Sluggish Caterpillar to Butterfly - The first time I came here was on a dare/challenge/joke, one of their free Thursday group classes. Let me preface that I was an absolutely miserable dancer, one of those sweaty, nervous types whose go-to club move was marching in place, hence the joke aspect of attending a salsa class. It would be one of those things looked back on and laughed about get the picture. But it was pretty alright. Crowded, given it was Thursday(free group class) but I learned how to move my feet semi-correctly at least. The general vibe was great, beer was cheap, and people watching prime. Really, the people there in general were pretty easy-going and fantastic, both the staff and the regulars. Intriguing enough to come back again, no? After thinking on it for a moment, I returned a week later and signed up for a dozen hours of private classes and a monthly membership to their group evening classes, as I lived right down the street and didn't really have much else to do outside of the regular, rowdy Poblado routine. It would be funny, right? Entertaining at least? It actually turned out to be pretty fantastic. For one, everyone I've met on staff is absolutely rad. So patient, encouraging and laid-back. Great energy. Anna at the reception makes me so happy every time I see her. Every one of my instructors was an absolute pro, not only in dance but also in the art of teaching impossible cases like myself. Even with the slight language barrier, within a mere two weeks they managed to shape my rigid, bumbling self into a pretty darn alright salsa/bachata dancer. Within two classes, I stopped having to warn people before "busting out a move" and within a week, dancing started to feel natural. They work some strange magic there. I don't understand it, but it's awesome. What's beautiful about learning how to dance is that it's a skill that grows on itself. It opens up your world that much more. In class, first you get the basic steps. Then the refinement and some fancy moves. Then that sexy swagger, with the hips and hands. Suddenly I was competent enough to hold my own at salsa bars and found myself confident enough to start further exploring the local dance culture of Medellin, somewhere I never thought I'd venture with my previously heavy steps and bad posture. This new world of dancing was now accessible. Almost every time I go out, I learn something new from some random partner met on a sweaty floor. Even after my classes ended, the learning still hasn't stopped. It's a great community that gathers at Dancefree, so many new friends to be made. There are folks from all over the world (including Medellin) dancing at all levels. Even with my previously violent and flailing ways, I never felt particularly judged by anyone. We're all learning here, and that's a-okay. It has always been a welcoming and safe place. While I'm trying to avoid sounding like a salesperson here, coming here was one of the best decisions I've made in recent memory, definitely the best money I've spent in a long while, and if you're thinking about taking a class (even as a self-depricating joke, like me) I'd say go for it. You never know, it could be great!! Keep in mind that the free classes on Thursday are one level and a bit wild and claustrophobic, which is fine if you're up to it. But the non-free group classes are much smaller, with three levels, more instructors, and I think entrance is only 10.000 or 15.000 COP. Prices are surprisingly reasonable all around, though I can't remember specifics right now. But the skills and continuing experiences I've gotten out of my time there have been so valuable, priceless even, that I'd recommend looking into the place, especially if you're in the city for awhile. You never know until you try :) - Brandon H., January, 2019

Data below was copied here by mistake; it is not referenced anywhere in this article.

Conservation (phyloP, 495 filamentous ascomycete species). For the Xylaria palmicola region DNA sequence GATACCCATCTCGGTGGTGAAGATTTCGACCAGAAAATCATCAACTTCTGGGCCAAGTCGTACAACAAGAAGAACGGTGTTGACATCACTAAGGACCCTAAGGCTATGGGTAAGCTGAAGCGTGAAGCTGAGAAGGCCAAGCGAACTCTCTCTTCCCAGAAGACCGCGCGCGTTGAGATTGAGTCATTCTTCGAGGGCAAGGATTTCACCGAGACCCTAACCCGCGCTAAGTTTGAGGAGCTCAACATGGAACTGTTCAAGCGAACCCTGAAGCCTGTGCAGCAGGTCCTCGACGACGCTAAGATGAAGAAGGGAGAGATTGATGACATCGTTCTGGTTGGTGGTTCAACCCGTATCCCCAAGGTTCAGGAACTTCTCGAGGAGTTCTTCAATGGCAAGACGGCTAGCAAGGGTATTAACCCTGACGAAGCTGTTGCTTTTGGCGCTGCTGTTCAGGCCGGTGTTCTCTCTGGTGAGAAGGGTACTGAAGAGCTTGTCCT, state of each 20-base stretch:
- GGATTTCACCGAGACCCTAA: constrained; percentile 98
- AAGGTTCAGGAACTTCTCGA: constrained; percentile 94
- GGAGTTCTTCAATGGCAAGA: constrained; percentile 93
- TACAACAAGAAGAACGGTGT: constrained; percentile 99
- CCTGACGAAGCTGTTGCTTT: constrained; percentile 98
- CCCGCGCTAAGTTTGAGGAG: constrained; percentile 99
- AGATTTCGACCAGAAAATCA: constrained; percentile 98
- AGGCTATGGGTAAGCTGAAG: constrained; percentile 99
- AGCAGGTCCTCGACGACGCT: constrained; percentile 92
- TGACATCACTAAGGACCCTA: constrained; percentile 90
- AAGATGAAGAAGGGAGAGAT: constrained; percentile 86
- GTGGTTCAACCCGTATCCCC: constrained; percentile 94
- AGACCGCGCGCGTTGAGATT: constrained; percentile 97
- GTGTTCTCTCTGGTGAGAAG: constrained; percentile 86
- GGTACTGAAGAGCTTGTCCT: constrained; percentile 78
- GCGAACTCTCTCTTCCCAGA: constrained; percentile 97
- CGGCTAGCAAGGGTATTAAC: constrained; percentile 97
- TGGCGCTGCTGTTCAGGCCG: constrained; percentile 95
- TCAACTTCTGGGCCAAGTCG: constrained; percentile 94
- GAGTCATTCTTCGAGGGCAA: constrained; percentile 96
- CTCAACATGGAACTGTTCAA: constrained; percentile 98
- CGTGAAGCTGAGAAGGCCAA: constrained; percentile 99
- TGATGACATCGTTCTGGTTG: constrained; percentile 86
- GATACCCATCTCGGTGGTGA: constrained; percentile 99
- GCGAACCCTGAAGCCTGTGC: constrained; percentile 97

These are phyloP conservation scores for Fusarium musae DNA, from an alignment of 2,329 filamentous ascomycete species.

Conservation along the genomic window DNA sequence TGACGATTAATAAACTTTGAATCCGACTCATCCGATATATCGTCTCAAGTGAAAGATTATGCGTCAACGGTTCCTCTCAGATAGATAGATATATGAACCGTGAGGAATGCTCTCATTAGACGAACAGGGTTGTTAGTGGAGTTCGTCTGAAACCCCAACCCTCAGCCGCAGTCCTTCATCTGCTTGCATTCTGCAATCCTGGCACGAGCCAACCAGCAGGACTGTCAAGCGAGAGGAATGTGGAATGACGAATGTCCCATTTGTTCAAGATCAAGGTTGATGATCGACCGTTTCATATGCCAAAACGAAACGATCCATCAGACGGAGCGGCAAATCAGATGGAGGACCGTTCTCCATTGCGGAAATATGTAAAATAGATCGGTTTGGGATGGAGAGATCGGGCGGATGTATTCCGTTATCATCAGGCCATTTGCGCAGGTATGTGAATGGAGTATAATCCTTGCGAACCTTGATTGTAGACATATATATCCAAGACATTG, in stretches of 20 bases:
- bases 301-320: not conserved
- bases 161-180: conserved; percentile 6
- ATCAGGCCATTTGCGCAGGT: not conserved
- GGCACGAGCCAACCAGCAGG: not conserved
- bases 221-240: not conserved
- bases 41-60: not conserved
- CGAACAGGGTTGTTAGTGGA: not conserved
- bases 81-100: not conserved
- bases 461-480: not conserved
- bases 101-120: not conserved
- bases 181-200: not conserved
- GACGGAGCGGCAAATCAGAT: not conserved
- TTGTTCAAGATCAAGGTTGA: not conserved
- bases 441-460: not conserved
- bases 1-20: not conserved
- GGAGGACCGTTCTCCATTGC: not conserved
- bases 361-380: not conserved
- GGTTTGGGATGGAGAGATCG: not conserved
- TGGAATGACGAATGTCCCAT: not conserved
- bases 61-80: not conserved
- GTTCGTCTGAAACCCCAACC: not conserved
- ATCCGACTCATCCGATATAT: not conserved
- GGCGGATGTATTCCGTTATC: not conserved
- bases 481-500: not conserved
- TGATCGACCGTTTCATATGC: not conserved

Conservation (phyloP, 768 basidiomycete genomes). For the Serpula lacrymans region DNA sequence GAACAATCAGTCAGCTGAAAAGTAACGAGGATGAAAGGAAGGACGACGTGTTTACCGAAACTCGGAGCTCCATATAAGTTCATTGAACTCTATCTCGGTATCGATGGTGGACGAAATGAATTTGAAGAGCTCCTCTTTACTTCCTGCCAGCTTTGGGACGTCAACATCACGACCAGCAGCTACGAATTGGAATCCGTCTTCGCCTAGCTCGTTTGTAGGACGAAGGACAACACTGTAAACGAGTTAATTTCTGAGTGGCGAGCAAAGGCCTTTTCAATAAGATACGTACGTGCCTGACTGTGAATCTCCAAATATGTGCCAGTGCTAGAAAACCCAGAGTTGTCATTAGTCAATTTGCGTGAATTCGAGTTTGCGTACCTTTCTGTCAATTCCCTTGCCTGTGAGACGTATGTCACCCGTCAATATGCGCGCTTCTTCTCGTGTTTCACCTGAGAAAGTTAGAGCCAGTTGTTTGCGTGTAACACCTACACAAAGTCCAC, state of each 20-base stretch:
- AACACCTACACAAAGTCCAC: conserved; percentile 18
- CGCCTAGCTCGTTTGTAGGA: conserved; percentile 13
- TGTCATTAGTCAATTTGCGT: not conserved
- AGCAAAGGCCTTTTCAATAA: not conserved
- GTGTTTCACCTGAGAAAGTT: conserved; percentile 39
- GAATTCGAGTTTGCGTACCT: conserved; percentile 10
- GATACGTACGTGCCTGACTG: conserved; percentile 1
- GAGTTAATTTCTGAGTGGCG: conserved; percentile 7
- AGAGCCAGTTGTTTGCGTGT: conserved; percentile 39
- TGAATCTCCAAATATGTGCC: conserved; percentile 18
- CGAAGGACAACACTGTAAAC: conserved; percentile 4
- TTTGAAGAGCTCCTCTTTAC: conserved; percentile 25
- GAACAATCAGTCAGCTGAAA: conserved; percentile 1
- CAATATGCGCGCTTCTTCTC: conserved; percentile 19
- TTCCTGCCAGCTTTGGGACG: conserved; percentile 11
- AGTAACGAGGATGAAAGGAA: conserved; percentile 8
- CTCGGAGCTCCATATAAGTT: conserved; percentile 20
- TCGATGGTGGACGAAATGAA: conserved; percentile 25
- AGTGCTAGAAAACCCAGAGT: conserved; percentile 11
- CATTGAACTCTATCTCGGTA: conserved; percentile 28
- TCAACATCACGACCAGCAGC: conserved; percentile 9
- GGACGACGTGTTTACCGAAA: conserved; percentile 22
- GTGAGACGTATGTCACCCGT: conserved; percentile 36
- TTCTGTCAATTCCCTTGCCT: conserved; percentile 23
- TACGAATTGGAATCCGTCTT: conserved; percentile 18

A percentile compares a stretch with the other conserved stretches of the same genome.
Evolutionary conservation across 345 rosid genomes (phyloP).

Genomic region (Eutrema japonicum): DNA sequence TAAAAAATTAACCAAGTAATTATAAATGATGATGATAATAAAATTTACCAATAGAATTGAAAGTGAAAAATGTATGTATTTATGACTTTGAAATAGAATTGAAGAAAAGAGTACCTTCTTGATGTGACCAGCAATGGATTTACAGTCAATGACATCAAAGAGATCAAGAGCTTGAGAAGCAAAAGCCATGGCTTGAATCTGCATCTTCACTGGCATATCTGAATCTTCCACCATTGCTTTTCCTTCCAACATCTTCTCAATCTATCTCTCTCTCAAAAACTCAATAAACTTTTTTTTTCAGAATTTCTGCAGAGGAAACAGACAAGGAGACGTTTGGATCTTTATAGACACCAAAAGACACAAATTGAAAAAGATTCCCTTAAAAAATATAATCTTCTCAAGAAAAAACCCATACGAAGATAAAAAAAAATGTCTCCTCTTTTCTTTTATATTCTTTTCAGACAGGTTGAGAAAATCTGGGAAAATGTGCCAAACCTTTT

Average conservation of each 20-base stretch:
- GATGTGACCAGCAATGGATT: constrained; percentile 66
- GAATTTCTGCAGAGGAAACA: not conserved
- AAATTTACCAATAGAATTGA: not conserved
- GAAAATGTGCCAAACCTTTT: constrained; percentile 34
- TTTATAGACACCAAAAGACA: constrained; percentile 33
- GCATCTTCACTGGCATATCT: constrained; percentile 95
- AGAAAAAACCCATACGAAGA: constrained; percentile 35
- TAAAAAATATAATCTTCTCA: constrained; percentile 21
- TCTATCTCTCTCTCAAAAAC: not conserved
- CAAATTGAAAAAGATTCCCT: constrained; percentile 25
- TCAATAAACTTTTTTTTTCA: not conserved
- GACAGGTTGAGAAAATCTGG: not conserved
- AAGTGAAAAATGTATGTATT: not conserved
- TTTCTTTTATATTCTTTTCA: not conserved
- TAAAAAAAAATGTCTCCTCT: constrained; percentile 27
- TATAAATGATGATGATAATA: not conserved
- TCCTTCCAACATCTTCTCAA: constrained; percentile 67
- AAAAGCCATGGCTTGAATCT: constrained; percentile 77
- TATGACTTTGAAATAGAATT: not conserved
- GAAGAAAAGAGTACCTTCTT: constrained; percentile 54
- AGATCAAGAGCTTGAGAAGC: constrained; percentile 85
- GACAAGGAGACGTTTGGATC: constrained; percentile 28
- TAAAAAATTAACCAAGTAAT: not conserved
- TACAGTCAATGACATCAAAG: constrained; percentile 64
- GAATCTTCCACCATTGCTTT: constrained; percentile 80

AuthorBill Pryor